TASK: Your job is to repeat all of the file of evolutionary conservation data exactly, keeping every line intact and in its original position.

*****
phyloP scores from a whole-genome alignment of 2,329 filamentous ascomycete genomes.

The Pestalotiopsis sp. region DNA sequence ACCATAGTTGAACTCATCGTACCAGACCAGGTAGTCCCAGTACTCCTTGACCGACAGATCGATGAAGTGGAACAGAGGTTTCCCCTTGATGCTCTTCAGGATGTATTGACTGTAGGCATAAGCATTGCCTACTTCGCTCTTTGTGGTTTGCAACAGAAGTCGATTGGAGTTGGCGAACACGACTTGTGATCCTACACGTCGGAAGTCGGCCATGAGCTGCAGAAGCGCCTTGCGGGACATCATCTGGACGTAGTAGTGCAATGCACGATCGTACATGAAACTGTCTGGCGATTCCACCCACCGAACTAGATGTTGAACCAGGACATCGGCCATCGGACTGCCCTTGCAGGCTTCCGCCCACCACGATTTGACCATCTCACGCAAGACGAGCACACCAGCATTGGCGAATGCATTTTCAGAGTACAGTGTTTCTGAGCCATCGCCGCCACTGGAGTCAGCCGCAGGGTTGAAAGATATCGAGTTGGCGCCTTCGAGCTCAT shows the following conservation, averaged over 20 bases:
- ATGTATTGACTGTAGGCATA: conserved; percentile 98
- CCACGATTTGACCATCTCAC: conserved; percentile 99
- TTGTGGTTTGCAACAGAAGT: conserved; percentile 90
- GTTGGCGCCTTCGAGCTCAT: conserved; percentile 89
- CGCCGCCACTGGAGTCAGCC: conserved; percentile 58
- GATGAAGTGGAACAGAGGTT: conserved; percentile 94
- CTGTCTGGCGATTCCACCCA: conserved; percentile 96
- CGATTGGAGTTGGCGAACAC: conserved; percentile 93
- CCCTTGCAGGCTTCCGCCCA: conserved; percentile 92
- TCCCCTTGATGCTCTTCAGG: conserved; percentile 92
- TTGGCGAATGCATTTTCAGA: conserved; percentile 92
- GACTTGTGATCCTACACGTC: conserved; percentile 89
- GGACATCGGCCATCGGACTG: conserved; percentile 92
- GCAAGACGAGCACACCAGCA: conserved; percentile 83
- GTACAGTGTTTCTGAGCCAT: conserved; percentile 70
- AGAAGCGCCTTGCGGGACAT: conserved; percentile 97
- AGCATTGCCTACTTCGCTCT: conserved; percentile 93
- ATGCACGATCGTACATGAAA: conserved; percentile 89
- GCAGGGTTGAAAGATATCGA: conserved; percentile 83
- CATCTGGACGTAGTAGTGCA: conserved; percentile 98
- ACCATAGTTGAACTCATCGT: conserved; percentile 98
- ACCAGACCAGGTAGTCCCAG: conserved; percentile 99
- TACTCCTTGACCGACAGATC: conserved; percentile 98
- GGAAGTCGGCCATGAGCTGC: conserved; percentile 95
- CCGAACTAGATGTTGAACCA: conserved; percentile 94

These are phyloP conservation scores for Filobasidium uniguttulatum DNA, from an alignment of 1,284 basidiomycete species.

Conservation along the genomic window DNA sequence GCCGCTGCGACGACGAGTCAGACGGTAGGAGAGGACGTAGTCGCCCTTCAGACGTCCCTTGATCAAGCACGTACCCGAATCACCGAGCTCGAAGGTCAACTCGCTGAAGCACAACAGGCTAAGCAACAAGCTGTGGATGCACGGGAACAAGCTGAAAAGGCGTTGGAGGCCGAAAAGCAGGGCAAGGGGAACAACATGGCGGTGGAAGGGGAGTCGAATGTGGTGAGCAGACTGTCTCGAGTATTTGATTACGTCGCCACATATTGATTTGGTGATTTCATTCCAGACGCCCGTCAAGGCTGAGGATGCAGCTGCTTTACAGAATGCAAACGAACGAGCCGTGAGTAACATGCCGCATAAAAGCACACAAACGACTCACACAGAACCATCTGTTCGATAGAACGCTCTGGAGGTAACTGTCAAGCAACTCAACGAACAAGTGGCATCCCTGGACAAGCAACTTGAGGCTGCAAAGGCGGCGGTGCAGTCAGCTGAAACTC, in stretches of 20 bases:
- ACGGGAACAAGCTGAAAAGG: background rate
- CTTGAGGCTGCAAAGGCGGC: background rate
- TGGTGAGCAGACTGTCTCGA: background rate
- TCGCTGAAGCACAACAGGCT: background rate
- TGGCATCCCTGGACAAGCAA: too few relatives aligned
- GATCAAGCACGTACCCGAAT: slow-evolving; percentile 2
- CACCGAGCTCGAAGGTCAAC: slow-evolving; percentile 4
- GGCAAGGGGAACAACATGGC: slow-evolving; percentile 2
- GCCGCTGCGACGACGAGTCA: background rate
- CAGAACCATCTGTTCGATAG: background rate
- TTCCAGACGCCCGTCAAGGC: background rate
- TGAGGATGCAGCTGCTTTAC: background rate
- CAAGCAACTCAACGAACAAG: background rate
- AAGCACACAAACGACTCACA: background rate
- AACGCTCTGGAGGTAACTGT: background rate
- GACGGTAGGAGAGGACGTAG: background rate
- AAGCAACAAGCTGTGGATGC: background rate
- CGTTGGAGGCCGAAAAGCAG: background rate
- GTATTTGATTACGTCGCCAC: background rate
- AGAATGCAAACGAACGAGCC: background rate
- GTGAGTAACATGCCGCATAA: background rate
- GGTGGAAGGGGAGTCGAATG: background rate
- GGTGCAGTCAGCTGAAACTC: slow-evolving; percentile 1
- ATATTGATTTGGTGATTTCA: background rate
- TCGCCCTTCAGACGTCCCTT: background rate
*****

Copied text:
phyloP scores from a whole-genome alignment of 2,329 filamentous ascomycete genomes.

The Pestalotiopsis sp. region DNA sequence ACCATAGTTGAACTCATCGTACCAGACCAGGTAGTCCCAGTACTCCTTGACCGACAGATCGATGAAGTGGAACAGAGGTTTCCCCTTGATGCTCTTCAGGATGTATTGACTGTAGGCATAAGCATTGCCTACTTCGCTCTTTGTGGTTTGCAACAGAAGTCGATTGGAGTTGGCGAACACGACTTGTGATCCTACACGTCGGAAGTCGGCCATGAGCTGCAGAAGCGCCTTGCGGGACATCATCTGGACGTAGTAGTGCAATGCACGATCGTACATGAAACTGTCTGGCGATTCCACCCACCGAACTAGATGTTGAACCAGGACATCGGCCATCGGACTGCCCTTGCAGGCTTCCGCCCACCACGATTTGACCATCTCACGCAAGACGAGCACACCAGCATTGGCGAATGCATTTTCAGAGTACAGTGTTTCTGAGCCATCGCCGCCACTGGAGTCAGCCGCAGGGTTGAAAGATATCGAGTTGGCGCCTTCGAGCTCAT shows the following conservation, averaged over 20 bases:
- ATGTATTGACTGTAGGCATA: conserved; percentile 98
- CCACGATTTGACCATCTCAC: conserved; percentile 99
- TTGTGGTTTGCAACAGAAGT: conserved; percentile 90
- GTTGGCGCCTTCGAGCTCAT: conserved; percentile 89
- CGCCGCCACTGGAGTCAGCC: conserved; percentile 58
- GATGAAGTGGAACAGAGGTT: conserved; percentile 94
- CTGTCTGGCGATTCCACCCA: conserved; percentile 96
- CGATTGGAGTTGGCGAACAC: conserved; percentile 93
- CCCTTGCAGGCTTCCGCCCA: conserved; percentile 92
- TCCCCTTGATGCTCTTCAGG: conserved; percentile 92
- TTGGCGAATGCATTTTCAGA: conserved; percentile 92
- GACTTGTGATCCTACACGTC: conserved; percentile 89
- GGACATCGGCCATCGGACTG: conserved; percentile 92
- GCAAGACGAGCACACCAGCA: conserved; percentile 83
- GTACAGTGTTTCTGAGCCAT: conserved; percentile 70
- AGAAGCGCCTTGCGGGACAT: conserved; percentile 97
- AGCATTGCCTACTTCGCTCT: conserved; percentile 93
- ATGCACGATCGTACATGAAA: conserved; percentile 89
- GCAGGGTTGAAAGATATCGA: conserved; percentile 83
- CATCTGGACGTAGTAGTGCA: conserved; percentile 98
- ACCATAGTTGAACTCATCGT: conserved; percentile 98
- ACCAGACCAGGTAGTCCCAG: conserved; percentile 99
- TACTCCTTGACCGACAGATC: conserved; percentile 98
- GGAAGTCGGCCATGAGCTGC: conserved; percentile 95
- CCGAACTAGATGTTGAACCA: conserved; percentile 94

These are phyloP conservation scores for Filobasidium uniguttulatum DNA, from an alignment of 1,284 basidiomycete species.

Conservation along the genomic window DNA sequence GCCGCTGCGACGACGAGTCAGACGGTAGGAGAGGACGTAGTCGCCCTTCAGACGTCCCTTGATCAAGCACGTACCCGAATCACCGAGCTCGAAGGTCAACTCGCTGAAGCACAACAGGCTAAGCAACAAGCTGTGGATGCACGGGAACAAGCTGAAAAGGCGTTGGAGGCCGAAAAGCAGGGCAAGGGGAACAACATGGCGGTGGAAGGGGAGTCGAATGTGGTGAGCAGACTGTCTCGAGTATTTGATTACGTCGCCACATATTGATTTGGTGATTTCATTCCAGACGCCCGTCAAGGCTGAGGATGCAGCTGCTTTACAGAATGCAAACGAACGAGCCGTGAGTAACATGCCGCATAAAAGCACACAAACGACTCACACAGAACCATCTGTTCGATAGAACGCTCTGGAGGTAACTGTCAAGCAACTCAACGAACAAGTGGCATCCCTGGACAAGCAACTTGAGGCTGCAAAGGCGGCGGTGCAGTCAGCTGAAACTC, in stretches of 20 bases:
- ACGGGAACAAGCTGAAAAGG: background rate
- CTTGAGGCTGCAAAGGCGGC: background rate
- TGGTGAGCAGACTGTCTCGA: background rate
- TCGCTGAAGCACAACAGGCT: background rate
- TGGCATCCCTGGACAAGCAA: too few relatives aligned
- GATCAAGCACGTACCCGAAT: slow-evolving; percentile 2
- CACCGAGCTCGAAGGTCAAC: slow-evolving; percentile 4
- GGCAAGGGGAACAACATGGC: slow-evolving; percentile 2
- GCCGCTGCGACGACGAGTCA: background rate
- CAGAACCATCTGTTCGATAG: background rate
- TTCCAGACGCCCGTCAAGGC: background rate
- TGAGGATGCAGCTGCTTTAC: background rate
- CAAGCAACTCAACGAACAAG: background rate
- AAGCACACAAACGACTCACA: background rate
- AACGCTCTGGAGGTAACTGT: background rate
- GACGGTAGGAGAGGACGTAG: background rate
- AAGCAACAAGCTGTGGATGC: background rate
- CGTTGGAGGCCGAAAAGCAG: background rate
- GTATTTGATTACGTCGCCAC: background rate
- AGAATGCAAACGAACGAGCC: background rate
- GTGAGTAACATGCCGCATAA: background rate
- GGTGGAAGGGGAGTCGAATG: background rate
- GGTGCAGTCAGCTGAAACTC: slow-evolving; percentile 1
- ATATTGATTTGGTGATTTCA: background rate
- TCGCCCTTCAGACGTCCCTT: background rate